The onset of the rainy season in Malawi has sparked a wave of hope among dependents of Lake Chilwa, but it may be too soon to start making merry.
Last year, environmental studies showed that the water body, which directly benefits 1.5 million Malawians and contributes over $21 million to the country’s economy, has lost about 60 percent of its waters. Even more worrisome was Lake Chilwa Basin Climate Change Adaptation Programme (LCBCCAP) expert Professor Sosten Chiotha’s forecast that the lake would completely dry up if the rain pattern does not improve.
Ecologist Dr Daniel Jamu calls this a “an extreme case of the effects of climate change”, but locals feel the constant rain pattern in Phalombe, Zomba and Machinga is likely to rekindle ailing agriculture and fishing activities—the major income generating activities there.
“Here, rice growers are confident of a good harvest. Likewise, fishing communities are looking forward to a better catch this year. Since last month, it has been raining day and night. Farmers are afraid of floods because Domasi and Lingoni rivers are already swelling,” says Moses Phulusa, a resident of Mposa Village.
Flying at 150m above the ground, one spots a network of rivers transporting muddy waters from vast stretches where forests have been cleared to create room for tobacco farming and other agricultural activities. This is just a tip of the environmental degradation threatening the inland drainage lake.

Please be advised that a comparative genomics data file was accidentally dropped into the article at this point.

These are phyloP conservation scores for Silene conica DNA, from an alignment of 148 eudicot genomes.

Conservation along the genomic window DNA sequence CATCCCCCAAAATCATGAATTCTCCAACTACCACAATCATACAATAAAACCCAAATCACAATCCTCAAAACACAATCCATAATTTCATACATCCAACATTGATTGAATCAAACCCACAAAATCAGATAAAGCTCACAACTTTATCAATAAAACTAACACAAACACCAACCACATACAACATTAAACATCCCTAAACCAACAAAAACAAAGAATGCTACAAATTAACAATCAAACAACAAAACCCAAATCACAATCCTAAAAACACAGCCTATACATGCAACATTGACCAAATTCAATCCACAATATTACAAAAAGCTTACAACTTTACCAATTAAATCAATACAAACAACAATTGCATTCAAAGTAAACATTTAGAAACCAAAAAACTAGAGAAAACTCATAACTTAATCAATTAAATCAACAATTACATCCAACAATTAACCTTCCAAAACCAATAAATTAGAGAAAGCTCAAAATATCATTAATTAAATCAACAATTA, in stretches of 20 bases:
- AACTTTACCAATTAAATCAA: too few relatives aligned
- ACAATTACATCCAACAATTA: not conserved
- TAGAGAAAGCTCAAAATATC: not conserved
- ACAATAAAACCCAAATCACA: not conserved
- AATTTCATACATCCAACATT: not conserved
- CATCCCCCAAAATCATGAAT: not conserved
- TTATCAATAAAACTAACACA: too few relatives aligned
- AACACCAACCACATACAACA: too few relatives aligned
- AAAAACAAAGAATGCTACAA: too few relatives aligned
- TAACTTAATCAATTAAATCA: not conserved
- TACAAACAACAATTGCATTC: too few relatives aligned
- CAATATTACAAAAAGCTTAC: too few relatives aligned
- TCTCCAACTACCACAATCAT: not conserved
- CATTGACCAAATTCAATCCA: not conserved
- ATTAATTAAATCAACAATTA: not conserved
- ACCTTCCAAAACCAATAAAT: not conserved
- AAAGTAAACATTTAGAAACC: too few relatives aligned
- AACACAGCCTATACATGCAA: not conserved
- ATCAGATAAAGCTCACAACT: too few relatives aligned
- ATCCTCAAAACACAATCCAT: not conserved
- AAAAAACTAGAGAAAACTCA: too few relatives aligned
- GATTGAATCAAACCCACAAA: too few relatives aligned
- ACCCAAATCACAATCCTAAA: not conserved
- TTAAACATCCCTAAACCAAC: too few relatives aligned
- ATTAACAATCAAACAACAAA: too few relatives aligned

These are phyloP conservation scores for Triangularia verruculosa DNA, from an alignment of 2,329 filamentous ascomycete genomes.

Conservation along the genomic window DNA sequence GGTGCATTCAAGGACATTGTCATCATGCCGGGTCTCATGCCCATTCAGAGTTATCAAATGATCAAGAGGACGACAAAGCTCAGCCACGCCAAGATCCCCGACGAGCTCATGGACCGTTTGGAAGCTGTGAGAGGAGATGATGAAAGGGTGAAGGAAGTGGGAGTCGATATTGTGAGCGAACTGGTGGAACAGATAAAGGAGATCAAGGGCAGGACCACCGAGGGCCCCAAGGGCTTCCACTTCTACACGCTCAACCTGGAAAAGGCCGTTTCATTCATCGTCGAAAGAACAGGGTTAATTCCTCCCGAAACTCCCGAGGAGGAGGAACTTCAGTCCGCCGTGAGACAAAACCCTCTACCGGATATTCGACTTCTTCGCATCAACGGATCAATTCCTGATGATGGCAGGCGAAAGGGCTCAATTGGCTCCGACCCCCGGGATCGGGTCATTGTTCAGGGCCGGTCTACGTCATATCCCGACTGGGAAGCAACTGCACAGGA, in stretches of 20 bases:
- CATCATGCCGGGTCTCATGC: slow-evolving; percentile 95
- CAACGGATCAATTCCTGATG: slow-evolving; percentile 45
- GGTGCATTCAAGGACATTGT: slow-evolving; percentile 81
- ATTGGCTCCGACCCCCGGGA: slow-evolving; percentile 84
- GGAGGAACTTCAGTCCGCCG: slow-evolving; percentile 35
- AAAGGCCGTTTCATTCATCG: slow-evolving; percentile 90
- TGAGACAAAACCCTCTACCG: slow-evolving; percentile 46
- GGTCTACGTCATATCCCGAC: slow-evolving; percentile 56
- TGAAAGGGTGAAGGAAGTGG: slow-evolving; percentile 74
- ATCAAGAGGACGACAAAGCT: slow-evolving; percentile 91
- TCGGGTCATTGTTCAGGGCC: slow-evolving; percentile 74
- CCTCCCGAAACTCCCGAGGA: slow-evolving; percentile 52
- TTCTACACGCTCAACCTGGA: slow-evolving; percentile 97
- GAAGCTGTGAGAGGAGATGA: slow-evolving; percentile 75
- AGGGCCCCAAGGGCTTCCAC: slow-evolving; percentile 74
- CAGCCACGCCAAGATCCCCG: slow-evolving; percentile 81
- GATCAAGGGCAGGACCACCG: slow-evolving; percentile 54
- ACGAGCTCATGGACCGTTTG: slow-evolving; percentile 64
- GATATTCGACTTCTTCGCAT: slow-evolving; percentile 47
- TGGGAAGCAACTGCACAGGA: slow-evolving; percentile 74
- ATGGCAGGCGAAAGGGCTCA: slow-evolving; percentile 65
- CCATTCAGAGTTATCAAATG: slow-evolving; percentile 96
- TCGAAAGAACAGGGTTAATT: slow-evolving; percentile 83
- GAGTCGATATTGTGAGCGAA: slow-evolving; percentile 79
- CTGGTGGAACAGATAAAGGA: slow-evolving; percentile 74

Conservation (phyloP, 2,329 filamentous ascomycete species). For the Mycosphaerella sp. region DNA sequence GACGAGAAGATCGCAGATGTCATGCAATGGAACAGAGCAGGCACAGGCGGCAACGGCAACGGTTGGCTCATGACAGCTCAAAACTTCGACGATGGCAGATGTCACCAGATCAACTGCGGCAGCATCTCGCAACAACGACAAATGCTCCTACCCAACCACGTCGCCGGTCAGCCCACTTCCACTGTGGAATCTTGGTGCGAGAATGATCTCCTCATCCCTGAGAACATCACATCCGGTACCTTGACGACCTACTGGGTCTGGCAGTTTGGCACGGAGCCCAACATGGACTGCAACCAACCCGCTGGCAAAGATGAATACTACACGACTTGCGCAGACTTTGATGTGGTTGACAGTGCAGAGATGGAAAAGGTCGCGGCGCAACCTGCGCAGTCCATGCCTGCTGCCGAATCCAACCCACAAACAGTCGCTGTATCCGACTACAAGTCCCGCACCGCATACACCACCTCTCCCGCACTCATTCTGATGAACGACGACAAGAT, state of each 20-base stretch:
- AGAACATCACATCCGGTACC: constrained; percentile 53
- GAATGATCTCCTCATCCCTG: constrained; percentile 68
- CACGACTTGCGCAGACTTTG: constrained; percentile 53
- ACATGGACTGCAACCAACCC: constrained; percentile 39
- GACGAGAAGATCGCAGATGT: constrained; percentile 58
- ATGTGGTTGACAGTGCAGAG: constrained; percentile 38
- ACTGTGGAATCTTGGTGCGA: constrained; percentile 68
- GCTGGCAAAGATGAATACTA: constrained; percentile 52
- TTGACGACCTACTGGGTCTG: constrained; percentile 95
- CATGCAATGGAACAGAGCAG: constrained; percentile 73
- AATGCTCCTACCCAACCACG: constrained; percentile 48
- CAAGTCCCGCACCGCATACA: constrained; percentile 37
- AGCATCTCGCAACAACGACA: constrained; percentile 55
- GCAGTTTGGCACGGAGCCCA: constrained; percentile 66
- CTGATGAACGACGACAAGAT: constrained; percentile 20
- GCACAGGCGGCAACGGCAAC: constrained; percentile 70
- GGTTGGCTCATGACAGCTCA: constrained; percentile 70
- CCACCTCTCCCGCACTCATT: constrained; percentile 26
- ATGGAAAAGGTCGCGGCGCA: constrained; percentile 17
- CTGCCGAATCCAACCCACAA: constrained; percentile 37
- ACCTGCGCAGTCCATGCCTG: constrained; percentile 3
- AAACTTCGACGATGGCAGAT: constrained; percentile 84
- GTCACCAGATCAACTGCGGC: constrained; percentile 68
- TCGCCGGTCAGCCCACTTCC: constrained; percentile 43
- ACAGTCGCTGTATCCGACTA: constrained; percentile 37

Forestry Research Institute deputy director Clement Chilima once urged communities to replant trees 15 metres from the shores. Meanwhile, the brownish streams are slowly filling and silting pools on the borders of the lake which nourishes Mpheta, Phandilo and other rice fields in the vicinity. From here, the remaining water spreads are dotted with a dwindling number of fishers trying to make a living where many have fled in search of survival. The ‘nomads’ have dumped their boats and huts on the dry beaches only connected to the lake by shallow canals dug out by the remnants.
“The lake almost dried up due to degradation. When I flew over the lake three months ago, most of the parts had no water. This time, I have noted that water is coming back to some of the affected parts,” Captain Ziliro Kaonga told the press after a helicopter voyage over the endangered lake on January 1 this year.
The New Year flight came over a decade since a similar fact-finding trip in 1991 recorded the highest water levels on the lake which once measured 60km by 40km wide.
The rise coincided with the Phalombe avalanche, popularly known as Napolo, but it was brief as 1992 marked the beginning of a drought which left the lake nearly dry in 1995.
Just last year, Chiotha, who also heads Leadership of Environment and Development in Southern and Eastern Africa (Lead-SEA), said the lake would suffer a repeat of the record low unless rains picked up.
Chiotha said it is too premature to start drawing conclusions because it needs more months of uninterrupted rains to refill the lake.
He explained: “The rains started late. This is just January and there are three or more months to go before the rains end. It will take very heavy rainfall to refill the lake this rainy season. But we are closely monitoring the situation to see what will happen.
As the rains are restoring hope among the worst hit communities, Lake Chilwa offers food for thought. Disasters occur, but is the country doing enough to avoid disasters and strengthen the vulnerable to withstand extreme cases?